Conservation Minnesota

Heightened Severe And Flooding Threat Tuesday

Past July Weather
We are now halfway through the year – can you believe that? Which *typically* means it’s time for the heat to settle in across the region, unlike the lows in the 30s parts of northern Minnesota saw Friday morning. I thought I would take a look at where our typical records are for the seventh month of the year – and while it can be warm, it can also be quite cool this time of year across the region.
First, we’ll take a look at record highs. Did you know that only five days during the month of July have never hit 100 over the 100+ years of data there is for the Twin Cities? The “coolest” record highs of the month are on the following days: 2nd (99), 9th (99), 17th (99), 25th (99), and the 29th (98). The warmest record of the month – and the warmest day ever recorded in the Twin Cities – was back on July 14th, 1936, when the mercury hit 108. This was during the stretch of Minnesota’s worst heat wave, something we’ll talk about more in a minute. Only two of the current record highs for the month of July have occurred since 2000 – both in 2012 – on the 2nd (99) and the 4th (101).
On the cooler side of things, 22 of the current monthly lows are in the 40s – the coolest morning being July 4th of 1972, when the low was 43. None of the current record lows on record were set in the 21st century. The most recent July record low was set back on the 10th of 1996, when the thermometer dropped to 49 in the Twin Cities.
While July holds the warmest day in Twin Cities history, it also holds the wettest day. This year will mark the 29th anniversary of the Twin Cities Superstorm, in which 9.15″ of rain fell on July 23rd, 1987, causing major flooding across the Twin Cities. Meanwhile, the easiest record to break is at the end of the month, when 0.79″ of rain fell on the 31st of 1911.
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80th Anniversary of the 1936 Heat Wave
This week marks the 80th anniversary of the worst heat wave in Minnesota history back in 1936, when highs for a good majority of 1-2 weeks were in the 100s across the region. Many of these records still are in place today, and this heat wave brought the warmest high ever record in the Twin Cities – 108 degrees on July 14th. Not only was the warmest temperature on record at the Twin Cities recorded during this stretch, but at St. Cloud (107 on the 13th which is also tied with two days from 1934), Duluth (106 on the 13th), and Rochester (108 on the 14th) as well. The warmest Minnesota temperature on record was also tied in this heat wave, when it reached 114 on July 6th, 1936 in Moorhead.
Here’s a recap of the heat wave from Mark Seeley’s WeatherTalk blog: “It started in southern counties on July 4, 1936 with many observers reporting daytime temperatures over 100F. The Heat Wave spread north over the next 12-15 days. Even northern communities reported temperatures close to 100F, and nighttime temperatures remained in the 80s F in many areas, falling into the 70s F near lakes and in low lying areas. There was no respite from the heat, as many citizens chose to sleep outside. It is estimated that this Heat Wave caused over 900 deaths in Minnesota and at least 5000 deaths across the nation. It was also combined with serious drought.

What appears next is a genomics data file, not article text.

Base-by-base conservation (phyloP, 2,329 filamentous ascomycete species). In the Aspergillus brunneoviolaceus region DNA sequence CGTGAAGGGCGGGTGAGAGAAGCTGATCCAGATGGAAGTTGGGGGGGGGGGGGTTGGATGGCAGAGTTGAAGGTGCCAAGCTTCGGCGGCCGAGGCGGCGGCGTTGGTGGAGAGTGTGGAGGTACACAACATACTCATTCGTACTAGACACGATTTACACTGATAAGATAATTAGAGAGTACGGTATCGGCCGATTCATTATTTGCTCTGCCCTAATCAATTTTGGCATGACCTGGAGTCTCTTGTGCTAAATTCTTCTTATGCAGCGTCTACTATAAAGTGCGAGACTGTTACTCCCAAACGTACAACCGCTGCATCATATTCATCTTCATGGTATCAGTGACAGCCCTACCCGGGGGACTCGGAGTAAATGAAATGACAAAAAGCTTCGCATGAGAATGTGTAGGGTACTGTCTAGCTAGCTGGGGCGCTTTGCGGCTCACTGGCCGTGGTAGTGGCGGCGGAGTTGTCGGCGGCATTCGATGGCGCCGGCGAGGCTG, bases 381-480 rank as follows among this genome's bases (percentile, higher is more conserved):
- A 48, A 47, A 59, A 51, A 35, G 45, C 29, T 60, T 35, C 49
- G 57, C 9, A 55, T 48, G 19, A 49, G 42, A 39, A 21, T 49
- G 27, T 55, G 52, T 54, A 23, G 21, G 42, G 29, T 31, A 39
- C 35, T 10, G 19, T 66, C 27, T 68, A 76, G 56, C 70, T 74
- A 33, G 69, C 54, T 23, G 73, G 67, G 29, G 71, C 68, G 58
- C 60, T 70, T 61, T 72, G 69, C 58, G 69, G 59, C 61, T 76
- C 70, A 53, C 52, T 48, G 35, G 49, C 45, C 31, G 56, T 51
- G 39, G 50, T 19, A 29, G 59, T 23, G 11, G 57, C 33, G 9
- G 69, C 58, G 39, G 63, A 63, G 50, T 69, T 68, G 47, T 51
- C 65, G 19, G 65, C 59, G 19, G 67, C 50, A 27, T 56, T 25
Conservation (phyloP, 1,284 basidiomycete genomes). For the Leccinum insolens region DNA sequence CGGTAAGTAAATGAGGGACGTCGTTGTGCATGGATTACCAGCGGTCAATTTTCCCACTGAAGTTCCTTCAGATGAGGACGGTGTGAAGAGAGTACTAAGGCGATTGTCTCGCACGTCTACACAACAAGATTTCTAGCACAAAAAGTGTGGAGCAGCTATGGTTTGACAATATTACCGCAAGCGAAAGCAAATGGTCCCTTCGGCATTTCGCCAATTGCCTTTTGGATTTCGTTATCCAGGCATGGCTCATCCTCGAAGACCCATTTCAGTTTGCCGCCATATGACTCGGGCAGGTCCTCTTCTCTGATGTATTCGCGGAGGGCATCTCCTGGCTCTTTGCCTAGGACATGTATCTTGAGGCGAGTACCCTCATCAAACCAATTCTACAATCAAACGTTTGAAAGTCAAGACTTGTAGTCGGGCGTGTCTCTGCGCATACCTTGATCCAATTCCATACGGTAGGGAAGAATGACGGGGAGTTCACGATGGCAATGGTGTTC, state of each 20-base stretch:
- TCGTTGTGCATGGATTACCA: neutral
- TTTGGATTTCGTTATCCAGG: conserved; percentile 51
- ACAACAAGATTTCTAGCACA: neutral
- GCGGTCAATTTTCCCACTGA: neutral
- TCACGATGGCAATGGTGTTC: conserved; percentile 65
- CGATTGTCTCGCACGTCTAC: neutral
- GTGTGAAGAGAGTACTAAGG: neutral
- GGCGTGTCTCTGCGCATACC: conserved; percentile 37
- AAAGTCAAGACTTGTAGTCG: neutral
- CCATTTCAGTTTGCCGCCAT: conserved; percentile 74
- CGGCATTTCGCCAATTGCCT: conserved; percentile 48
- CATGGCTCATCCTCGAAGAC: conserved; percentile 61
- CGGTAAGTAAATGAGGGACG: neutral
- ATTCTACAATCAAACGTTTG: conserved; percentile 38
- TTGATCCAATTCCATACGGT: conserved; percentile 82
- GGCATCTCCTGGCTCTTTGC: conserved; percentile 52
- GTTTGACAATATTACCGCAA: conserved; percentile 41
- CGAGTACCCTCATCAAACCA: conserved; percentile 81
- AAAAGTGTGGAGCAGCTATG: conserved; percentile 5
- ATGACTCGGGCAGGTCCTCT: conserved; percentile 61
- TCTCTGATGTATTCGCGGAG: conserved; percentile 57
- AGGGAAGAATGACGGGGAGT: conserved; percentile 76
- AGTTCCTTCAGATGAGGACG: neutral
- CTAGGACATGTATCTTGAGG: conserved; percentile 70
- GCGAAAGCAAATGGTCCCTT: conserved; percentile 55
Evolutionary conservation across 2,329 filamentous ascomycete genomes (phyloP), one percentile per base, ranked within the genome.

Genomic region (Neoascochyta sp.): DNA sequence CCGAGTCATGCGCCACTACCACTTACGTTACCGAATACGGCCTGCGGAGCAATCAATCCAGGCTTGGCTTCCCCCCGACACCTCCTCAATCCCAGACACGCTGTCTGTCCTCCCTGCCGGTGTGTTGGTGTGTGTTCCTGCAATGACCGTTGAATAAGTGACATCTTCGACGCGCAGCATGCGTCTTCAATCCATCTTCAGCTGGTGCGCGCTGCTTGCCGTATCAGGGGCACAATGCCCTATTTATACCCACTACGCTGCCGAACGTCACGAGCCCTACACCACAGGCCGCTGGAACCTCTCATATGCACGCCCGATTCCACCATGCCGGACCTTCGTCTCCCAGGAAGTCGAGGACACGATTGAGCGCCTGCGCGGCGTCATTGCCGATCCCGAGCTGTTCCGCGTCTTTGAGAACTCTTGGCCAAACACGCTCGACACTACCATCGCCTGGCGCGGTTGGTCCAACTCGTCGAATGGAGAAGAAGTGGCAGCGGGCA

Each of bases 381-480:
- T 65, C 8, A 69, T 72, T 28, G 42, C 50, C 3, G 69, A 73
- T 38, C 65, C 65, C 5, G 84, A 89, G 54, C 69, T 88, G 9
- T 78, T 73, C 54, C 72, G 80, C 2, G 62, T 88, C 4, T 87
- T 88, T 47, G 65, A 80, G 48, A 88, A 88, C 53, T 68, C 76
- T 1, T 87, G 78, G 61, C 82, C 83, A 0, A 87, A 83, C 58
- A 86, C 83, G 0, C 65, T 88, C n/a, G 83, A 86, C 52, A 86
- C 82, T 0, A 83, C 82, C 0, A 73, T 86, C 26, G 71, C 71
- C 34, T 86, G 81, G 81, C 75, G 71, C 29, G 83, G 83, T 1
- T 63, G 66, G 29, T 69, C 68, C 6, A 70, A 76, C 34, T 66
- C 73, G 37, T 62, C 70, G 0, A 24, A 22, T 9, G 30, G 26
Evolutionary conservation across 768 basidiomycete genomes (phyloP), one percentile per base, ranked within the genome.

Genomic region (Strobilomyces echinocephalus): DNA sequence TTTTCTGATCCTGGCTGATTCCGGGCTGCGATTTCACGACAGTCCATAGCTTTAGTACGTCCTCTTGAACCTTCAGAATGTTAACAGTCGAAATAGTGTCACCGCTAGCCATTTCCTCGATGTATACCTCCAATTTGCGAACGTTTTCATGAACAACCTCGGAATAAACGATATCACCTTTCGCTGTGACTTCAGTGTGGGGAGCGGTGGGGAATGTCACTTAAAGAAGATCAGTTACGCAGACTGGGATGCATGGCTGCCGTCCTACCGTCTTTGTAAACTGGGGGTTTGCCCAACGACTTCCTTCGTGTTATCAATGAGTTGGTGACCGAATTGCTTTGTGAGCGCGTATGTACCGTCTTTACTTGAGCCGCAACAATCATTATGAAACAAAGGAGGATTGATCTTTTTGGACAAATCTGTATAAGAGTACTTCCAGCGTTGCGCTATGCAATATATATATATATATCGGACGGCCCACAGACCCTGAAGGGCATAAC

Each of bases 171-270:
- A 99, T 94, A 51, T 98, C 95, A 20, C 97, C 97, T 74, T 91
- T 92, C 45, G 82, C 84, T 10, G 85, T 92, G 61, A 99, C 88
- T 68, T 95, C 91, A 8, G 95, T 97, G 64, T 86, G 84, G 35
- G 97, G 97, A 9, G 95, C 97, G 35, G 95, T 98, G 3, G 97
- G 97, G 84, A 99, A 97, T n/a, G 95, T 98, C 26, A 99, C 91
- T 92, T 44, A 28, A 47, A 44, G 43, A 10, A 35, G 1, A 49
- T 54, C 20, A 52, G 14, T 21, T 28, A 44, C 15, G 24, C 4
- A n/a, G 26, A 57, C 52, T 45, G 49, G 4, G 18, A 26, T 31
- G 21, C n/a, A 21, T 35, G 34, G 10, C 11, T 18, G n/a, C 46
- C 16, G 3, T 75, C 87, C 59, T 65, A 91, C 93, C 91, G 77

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Enhanced Severe Risk – No Such Thing as “Safe Sun”
By Paul Douglas

There were more clouds around yesterday than predicted, otherwise holiday weekend weather was better than most years. Less humidity, fewer raging thunderstorms and washed-out picnics; less running and screaming.
Yesterday’s persistent cloud cover got me thinking about ‘safe sunshine’, which is probably an oxymoron. Unprotected exposure to sun results in aging, sagging and wrinkling of skin. The sun is linked to 2 out of 3 cases of melanoma (skin cancer) in the USA. Over 76,000 new cases of invasive melanoma were diagnosed in 2012; over 9,000 resulting in death, according to the American Cancer Society. Everything in moderation, including sunshine.
Dew points surge into the 70s today. Toss in a high near 90F and it feels like 100F later today with an enhanced risk of severe T-storms. Keep an eye out for angry skies later today.
Skies clear Wednesday before the next round of T-storms Thursday. A drop in humidity Friday sets the stage for another fine weekend with highs near 80F under a partly sunny, pleasant sky.
It would appear we’ve all won the Weather Lotto this summer.
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Extended Forecast for Minneapolis

TUESDAYStrong to severe storms. High 90. Low 70. Chance of precipitation 70%. Wind S 10-20 mph.
WEDNESDAYMore sunshine, a dry sky. High 85. Low 68. Chance of precipitation 10%. Wind NE 5-10 mph.
THURSDAYAnother round of showers, T-storms. High 83. Low 65. Chance of precipitation 60%. Wind SE 10-20 mph.
FRIDAYPartly sunny, turning less humid. High 80. Low 62. Chance of precipitation 20%. Wind NW 8-13 mph.
SATURDAYPlenty of sunshine, quite comfortable. High 80. Low 61. Chance of precipitation 10%. Wind 5-10 mph.
SUNDAYWindier and a bit warmer. High 83. Low 67. Chance of precipitation 20%. Wind SE 10-15 mph.
MONDAYSticky, swarm of T-storms late? High 89. Low 70. Chance of precipitation 50%. Wind 10-20 mph.

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This Day in Weather History
July 5th
1999: Flooding occurs over the Arrowhead. The largest 24-hour rainfall total is 8.84 inches in central St. Louis County.
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Average Temperatures & Precipitation for Minneapolis
July 5th

Average High: 83F (Record: 100F set in 1982)
Average Low: 64F (Record: 45F set in 1972)
Average Precipitation: 0.13″ (Record: 1.62″ set in 1994)
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Sunrise/Sunset Times for Minneapolis
July 5th